The Iron Heart

The Iron Heart by Leslie Dicken is a terrific steampunk romance. The story takes place in and around Lundun, and yes, the resemblance to Victorian London is intentional and heightened, because there is a serial killer just like the infamous Ripper on the loose, and the hunt for him brings in the suspense.

Unfortunately, his first victim provides the introduction for our hero and heroine, and also points out the class divide in this quasi-Victorian society.

Lundun is where the common folk live. The Greenlands outside it are where the nobility reside. Except for Ella Wilder. She’s been secretly living above her Uncle James’ clockworks in Lundun ever since her cousin Jenny was the first horrific victim of the killer.

At the time, it seemed like a random murder. Lundun is a big and dangerous city, and sometimes, death happens. Even gruesome death. But when a second young woman, one who looks just like Jenny, turns up, Ella knows that Jenny’s death was the start of something horrific, and she wants to get the word out to other young women to protect themselves.

Ella even has a way to get that word out. Ella publishes a newspaper in Lundun, She also knows how to mobilize the upper crust to act. Ella is a member of the Syndicate of Provinces, the Council that governs Lundun. But Council members are required to live in the Greenlands, which is the reason that her actual residence over her Uncle’s shop must remain a secret.

The District Four representative is Bennett Pierce, Lord Barrington. He is alarmed by the recent death of the second young woman. He does not know about Jenny. But the second woman was his brother’s fiancee, before his brother’s accident.

Bennett wants to investigate the girl’s death himself. He is already investigating the girl’s death–by himself. He has reason to believe that his brother Hugh, who he rescued time and time again from excesses large and small, may have gone over the edge into madness, and that it is Bennett’s fault.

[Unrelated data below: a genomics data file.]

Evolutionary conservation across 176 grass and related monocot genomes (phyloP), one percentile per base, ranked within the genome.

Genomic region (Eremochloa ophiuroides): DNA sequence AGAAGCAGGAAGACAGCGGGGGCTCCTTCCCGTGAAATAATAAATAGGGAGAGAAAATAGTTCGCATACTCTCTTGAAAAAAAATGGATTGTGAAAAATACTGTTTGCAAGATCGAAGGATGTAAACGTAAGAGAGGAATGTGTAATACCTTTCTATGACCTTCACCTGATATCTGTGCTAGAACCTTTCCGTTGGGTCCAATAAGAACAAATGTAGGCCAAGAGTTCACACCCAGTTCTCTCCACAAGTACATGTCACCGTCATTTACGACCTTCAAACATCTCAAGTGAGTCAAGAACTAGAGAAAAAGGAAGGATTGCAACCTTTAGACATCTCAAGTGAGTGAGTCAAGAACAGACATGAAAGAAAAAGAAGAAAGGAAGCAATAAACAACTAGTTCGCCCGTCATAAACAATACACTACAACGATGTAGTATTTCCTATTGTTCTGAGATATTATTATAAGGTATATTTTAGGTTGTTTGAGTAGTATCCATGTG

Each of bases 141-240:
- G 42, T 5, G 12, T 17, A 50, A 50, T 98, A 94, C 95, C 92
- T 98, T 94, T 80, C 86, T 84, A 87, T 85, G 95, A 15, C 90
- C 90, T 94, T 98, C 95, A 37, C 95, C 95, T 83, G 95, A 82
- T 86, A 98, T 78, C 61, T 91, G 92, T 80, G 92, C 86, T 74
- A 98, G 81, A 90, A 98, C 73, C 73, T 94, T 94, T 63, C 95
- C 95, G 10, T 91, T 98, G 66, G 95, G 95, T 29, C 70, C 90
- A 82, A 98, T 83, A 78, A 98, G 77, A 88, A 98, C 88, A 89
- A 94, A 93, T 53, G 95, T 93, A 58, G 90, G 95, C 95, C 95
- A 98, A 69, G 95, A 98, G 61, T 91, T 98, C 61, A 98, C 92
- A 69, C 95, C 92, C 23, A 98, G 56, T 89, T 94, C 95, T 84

But as much as Bennett wants to quiet the Council, Ella wants to involve them. The only way for him to keep her from publishing her findings in her newspaper is to give her some information, and to keep her close enough to him to prevent her from finding out too much.

The difficulty with that plan is that Bennett Pierce discovers that Ella Wilder is the one and only person who has ever distracted him from his single-minded quest to find and save his brother. The only saving grace is that he tempts her every bit as much.

But with a crazed killer on the loose, will their mutual distraction be their salvation or their doom?

Escape Rating A-: I was up until 3 am trying to finish this. I didn’t quite make it, but I really, really wanted to. I wanted to find out how it ended so badly that I picked it up at breakfast the next morning. I got so caught up in the romance I forgot to figure out who the killer really was. Very well done!

This is very steamy steampunk. A genre description might be steampunk romantic suspense. The story is romantic suspense. There’s a serial killer on the loose and the hero is hunting him for personal reasons. The heroine is personally involved because someone close to her was a victim. There are hints she might be a target. This is romantic suspense.

But the world is so, so steampunk. Dirigibles, clockworks, automata. Not just big airships, but small personal vehicles as well. Clockwork parts for people are an integral part of the story. Even a tiny hint of Asimov’s famous Three Laws of Robotics makes an appearance.

I found this book because Heather Massey recommended it (while fanning herself) on The Galaxy Express. She also mentioned that the description of the book on Amazon and Goodreads doesn’t use the word “Steampunk”. And it doesn’t. The description is really cute, but the keyword isn’t there. This is steampunk, and the book description needs to just plain say it for readers who will love this book to find it.

Because steampunk romance fans will adore it.


2 thoughts on “The Iron Heart

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  2. this sounds similar in style & subject to Anno Dracula by Kim Newman, which if you’ve not read I recommend, as to steampunk have you read The Difference Engine by Bruce Sterling & William Gibson.

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